Given events that were to occur within the next twelve months the restatement of such a deeply sceptical, arguably even hostile, approach to the peace process is oddly telling.

it concludes:

The government is working well, the Republic is in good hands. The forthcoming general election will decide whether this remains the case or whether a shaky coalition, leaning to the far right and hopelessly divided on basic issues will be entrusted with the governance of the state.

Elsewhere there are a range of other articles with equally contemporary resonances including ones on the European Monetary Union.. Conor Murphy writes that:

As a small open economy, highly dependent on international trade, Ireland stands to benefit disproportionately from the lower transaction costs associated with EMU.

And he concludes:

On balance it is probably in Ireland’s best interest to take the EMU option with or without the UK.

Gary Kent has a piece on New Labour, approaching their own General Election landslide in Britain, and there’s a comparison between the IRA and ETA which concludes by arguing that the comparison made by the then RUC Chief Constable is fundamentally misconceived… ‘by leaving out the inevitability of a strong loyalist paramilitary response it puts the sort of optimistic gloss on Republican strategy which was characteristic of the analysis given by his predecessor Sir Hugh Annesley’.

There’s much else including a ‘What’s in store for the left article’ and a defence of democratic socialism under the line ‘Modern Myths and the need for democratic socialism’. And in passing interesting to note a reference on P.29 by Paul Bew to a text about to be published soon after that also has a contemporary resonance.

Left Archive: Democratic Left Coffee Circle Document, Section Six – Whither Irish Politics After the Referendum [on the GFA/BA], 1998 March 11, 2013

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DL INTRO PAPER 1 COVER

To download the section from the above document please click on the following link: DL DOC NORTH

Many thanks to Catherine Murphy TD for donating this document to the Left Archive. Due to its length it will be posted up in individual sections over the next twelve months.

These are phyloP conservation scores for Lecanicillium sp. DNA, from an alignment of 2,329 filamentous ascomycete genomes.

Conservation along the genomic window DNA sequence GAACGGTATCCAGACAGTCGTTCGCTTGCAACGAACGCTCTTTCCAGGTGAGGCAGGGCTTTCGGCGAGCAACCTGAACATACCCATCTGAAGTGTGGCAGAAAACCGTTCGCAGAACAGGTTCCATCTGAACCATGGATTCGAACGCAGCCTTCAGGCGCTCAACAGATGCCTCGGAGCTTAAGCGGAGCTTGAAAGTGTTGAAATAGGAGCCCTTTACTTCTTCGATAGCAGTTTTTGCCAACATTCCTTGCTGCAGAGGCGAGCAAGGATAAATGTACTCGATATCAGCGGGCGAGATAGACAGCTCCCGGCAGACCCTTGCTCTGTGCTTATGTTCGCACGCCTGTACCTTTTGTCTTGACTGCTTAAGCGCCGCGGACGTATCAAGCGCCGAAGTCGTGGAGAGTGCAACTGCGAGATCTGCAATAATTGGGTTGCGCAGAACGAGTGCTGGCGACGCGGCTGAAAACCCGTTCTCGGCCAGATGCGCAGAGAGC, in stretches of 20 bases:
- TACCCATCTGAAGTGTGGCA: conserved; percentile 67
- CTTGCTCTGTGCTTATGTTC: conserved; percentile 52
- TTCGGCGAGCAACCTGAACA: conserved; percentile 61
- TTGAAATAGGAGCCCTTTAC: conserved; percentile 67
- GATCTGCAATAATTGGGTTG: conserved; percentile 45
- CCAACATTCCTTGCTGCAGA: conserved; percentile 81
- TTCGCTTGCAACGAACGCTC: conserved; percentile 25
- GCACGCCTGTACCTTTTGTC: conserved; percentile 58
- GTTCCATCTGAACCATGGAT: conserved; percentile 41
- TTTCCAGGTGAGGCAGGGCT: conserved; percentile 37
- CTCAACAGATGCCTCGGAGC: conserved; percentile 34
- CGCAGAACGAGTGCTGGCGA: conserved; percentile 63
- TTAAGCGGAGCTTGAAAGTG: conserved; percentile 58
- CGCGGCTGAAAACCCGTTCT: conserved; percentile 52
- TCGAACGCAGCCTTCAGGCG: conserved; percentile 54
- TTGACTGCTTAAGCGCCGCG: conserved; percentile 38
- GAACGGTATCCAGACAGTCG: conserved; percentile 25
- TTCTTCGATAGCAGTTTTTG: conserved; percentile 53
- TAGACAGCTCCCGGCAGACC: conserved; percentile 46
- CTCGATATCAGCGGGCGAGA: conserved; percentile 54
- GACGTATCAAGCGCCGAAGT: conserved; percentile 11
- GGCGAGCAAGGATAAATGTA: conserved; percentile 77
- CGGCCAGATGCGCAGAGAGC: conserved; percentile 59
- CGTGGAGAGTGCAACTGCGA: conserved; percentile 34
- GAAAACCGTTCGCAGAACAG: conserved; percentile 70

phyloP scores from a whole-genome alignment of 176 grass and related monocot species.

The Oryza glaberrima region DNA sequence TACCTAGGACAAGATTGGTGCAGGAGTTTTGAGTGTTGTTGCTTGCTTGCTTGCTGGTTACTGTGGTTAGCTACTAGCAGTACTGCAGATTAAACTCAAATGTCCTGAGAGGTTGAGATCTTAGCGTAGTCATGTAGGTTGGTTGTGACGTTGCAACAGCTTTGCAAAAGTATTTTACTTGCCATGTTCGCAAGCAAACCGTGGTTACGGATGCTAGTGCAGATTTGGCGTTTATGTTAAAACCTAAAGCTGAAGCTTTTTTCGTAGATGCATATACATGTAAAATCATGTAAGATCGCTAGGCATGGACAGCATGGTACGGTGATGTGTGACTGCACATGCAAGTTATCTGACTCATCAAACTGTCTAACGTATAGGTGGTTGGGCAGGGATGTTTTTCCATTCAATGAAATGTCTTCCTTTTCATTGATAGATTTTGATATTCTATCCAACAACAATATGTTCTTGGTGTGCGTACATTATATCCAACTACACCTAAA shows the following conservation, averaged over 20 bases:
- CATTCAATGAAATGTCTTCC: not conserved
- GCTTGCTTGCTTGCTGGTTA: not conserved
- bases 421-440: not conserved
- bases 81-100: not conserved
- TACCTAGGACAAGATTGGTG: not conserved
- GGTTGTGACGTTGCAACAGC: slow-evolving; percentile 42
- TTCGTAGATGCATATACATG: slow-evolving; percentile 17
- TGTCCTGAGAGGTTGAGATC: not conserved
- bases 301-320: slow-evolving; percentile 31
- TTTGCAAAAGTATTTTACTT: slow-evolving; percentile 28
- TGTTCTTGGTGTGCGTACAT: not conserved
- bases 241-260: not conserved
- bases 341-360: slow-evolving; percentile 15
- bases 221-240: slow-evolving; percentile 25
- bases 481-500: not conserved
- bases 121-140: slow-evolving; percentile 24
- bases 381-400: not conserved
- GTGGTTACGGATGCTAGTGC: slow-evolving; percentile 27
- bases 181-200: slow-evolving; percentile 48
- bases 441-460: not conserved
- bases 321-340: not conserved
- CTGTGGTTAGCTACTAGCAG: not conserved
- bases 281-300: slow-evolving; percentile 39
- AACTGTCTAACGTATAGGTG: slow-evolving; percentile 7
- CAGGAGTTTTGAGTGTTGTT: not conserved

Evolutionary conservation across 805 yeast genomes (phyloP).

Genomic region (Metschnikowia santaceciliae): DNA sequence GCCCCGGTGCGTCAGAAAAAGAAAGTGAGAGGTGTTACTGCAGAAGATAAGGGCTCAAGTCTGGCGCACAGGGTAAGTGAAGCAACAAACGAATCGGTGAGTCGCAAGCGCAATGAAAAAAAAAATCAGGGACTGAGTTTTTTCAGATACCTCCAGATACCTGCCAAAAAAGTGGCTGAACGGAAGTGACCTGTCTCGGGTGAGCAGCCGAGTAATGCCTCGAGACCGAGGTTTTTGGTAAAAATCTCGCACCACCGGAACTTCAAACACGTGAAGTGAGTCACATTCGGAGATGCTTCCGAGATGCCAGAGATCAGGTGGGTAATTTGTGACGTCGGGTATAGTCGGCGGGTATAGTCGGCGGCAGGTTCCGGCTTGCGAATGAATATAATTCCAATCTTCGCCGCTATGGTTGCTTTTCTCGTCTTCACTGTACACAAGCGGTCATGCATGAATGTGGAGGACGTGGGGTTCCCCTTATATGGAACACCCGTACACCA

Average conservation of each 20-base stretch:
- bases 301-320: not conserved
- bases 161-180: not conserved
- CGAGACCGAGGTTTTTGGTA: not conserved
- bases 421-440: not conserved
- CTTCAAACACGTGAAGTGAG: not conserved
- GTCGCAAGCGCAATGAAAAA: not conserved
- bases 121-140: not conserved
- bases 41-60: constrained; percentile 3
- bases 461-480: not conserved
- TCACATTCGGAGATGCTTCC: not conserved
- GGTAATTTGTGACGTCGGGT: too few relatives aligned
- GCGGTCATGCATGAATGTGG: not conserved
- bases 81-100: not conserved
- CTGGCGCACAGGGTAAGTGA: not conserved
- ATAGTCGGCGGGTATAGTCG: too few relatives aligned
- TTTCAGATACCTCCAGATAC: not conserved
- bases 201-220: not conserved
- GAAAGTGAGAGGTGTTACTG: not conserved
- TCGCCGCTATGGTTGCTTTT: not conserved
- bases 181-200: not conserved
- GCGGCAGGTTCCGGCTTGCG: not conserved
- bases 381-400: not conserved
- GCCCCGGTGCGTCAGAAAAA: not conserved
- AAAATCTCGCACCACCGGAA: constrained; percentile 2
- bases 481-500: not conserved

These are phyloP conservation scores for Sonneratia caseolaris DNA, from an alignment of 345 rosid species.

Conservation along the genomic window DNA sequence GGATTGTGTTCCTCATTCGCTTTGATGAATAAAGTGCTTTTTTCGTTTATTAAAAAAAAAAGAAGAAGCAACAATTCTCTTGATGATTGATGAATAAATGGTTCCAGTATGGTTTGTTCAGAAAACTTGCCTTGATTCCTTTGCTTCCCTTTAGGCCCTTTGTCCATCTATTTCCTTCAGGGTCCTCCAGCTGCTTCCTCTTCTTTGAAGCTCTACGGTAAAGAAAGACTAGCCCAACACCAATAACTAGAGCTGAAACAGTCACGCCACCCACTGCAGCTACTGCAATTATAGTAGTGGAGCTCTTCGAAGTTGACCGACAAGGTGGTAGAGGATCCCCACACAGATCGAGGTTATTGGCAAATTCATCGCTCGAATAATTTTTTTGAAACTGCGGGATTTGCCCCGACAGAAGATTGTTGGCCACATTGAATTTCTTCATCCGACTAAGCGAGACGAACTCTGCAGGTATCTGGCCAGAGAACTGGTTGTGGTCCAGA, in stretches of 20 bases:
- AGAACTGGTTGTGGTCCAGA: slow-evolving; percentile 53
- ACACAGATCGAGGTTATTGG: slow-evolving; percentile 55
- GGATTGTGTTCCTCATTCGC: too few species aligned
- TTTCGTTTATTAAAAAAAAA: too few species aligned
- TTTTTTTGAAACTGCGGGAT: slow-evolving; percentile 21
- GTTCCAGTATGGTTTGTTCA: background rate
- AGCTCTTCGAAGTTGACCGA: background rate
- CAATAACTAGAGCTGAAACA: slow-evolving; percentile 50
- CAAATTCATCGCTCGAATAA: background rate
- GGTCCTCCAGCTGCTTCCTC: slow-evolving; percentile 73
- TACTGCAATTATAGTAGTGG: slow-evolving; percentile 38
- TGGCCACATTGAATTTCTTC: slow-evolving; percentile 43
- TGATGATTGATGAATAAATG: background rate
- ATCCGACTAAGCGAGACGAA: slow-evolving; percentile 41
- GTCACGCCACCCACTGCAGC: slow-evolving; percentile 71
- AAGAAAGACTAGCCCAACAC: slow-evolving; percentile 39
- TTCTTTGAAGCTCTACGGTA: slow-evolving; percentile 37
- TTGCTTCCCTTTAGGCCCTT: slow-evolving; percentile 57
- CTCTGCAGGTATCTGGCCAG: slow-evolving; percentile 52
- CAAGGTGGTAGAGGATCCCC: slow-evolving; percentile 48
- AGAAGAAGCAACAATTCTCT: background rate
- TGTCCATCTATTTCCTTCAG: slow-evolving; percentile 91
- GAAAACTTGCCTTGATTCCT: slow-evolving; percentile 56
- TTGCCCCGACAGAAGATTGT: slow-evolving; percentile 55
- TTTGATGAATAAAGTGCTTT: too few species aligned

As noted late last year…

This document [published on foot of a series of meetings] is unusual in respect of the Irish left in that it sought to challenge fairly directly the assumptions held by a political formation. That formation, Democratic Left, less than a decade old had recently left government after Fianna Fáil had won the 1997 General Election. It had also shed two seats from its complement of six TDs.

Due to the length of this document it has been broken up into sections, and will be posted non-sequentially over the next year or so. This chapter engages with the issue of Irish politics in the aftermath of the Good Friday/Belfast Agreement and the referendum on foot of that. There are two contributors, Dr. Paul Bew of Queens University, Belfast and a response by Fergus Finally, formerly Special Advisor to Dick Spring, leader of the Labour Party. Thatt both were advisors to different parties at various stages during the peace process their contributions are of some interest.

The summation is made by Paddy Gillan, then editor of Times Change.

All are short and remarkably undetailed, one might even say they were vague. The focus is on unionism, to an almost remarkable degree. And largely the theme of the papers is not addressed. Nor is it clear what the implications, as then perceived, for the left are.

The summation is arguably more interesting, with Dr. John McManus of DL arguing that the agreement ‘marked a ‘full stop’ to nationalism. Proinsias De Rossa argued that ‘Sinn Féin had a long road to travel. There was not just a time difference but a very large ideological gap. He felt that we must challenge the idea of SF being the guardians of equality agenda; there is a need to recover the equality project for the left – we can’t let them demean equality the way they demeaned republicanism.’

Perhaps tellingly there is no mention that Democratic Left organised and had elected representatives in the Northern Ireland.

Left Archive: Foreword and Paper One: Crunch Time for Socialist Politics – The Coffee Circle Papers – Papers and responses from the series of political forums organised during 1998 by Democratic Left December 10, 2012

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DL INTRO PAPER 1 COVER

To download the above document please click on the following link:Introd and Paper 1


Many thanks to Catherine Murphy TD for donating this document to the Left Archive. Due to its length it will be posted up in individual sections over the next twelve months.

This document is unusual in respect of the Irish left in that it sought to challenge fairly directly the assumptions held by a political formation. That formation, Democratic Left, less than a decade old had recently left government after Fianna Fáil had won the 1997 General Election. It had also shed two seats from its complement of six TDs. As the Foreword, written by Prionsias De Rossa notes: